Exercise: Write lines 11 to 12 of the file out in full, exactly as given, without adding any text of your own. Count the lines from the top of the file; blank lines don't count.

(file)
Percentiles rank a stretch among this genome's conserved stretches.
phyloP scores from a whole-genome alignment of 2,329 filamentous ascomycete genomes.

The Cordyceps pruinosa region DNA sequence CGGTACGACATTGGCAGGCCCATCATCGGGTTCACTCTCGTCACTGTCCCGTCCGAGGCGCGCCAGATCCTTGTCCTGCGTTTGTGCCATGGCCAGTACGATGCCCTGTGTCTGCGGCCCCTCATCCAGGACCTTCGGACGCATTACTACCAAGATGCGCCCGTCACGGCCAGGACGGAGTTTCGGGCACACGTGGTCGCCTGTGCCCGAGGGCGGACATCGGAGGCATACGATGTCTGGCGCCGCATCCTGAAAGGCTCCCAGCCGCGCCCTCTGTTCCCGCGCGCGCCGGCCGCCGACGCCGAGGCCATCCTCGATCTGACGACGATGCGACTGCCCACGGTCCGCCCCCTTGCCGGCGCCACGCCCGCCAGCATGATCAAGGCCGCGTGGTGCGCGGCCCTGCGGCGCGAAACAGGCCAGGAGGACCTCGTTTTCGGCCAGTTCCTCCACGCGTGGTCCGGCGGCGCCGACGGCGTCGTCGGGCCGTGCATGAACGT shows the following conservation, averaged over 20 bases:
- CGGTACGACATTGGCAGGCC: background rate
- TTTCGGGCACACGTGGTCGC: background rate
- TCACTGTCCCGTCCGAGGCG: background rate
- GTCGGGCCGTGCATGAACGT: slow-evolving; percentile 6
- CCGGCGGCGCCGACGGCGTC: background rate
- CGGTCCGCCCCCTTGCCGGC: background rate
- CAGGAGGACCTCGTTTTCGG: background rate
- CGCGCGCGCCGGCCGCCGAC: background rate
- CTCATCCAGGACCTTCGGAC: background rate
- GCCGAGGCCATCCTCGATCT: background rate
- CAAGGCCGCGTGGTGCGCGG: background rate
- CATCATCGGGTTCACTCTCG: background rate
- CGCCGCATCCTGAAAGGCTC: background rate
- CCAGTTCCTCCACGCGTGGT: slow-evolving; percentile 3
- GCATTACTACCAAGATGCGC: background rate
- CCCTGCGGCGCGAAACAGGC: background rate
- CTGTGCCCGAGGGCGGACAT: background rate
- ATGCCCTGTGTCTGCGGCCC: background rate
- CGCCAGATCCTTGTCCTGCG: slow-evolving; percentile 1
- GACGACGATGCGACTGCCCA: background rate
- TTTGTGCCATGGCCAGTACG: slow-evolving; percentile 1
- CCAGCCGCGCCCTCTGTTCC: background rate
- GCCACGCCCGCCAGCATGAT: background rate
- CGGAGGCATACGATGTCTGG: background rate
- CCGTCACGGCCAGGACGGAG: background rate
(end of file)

- CGCGCGCGCCGGCCGCCGAC: background rate
- CTCATCCAGGACCTTCGGAC: background rate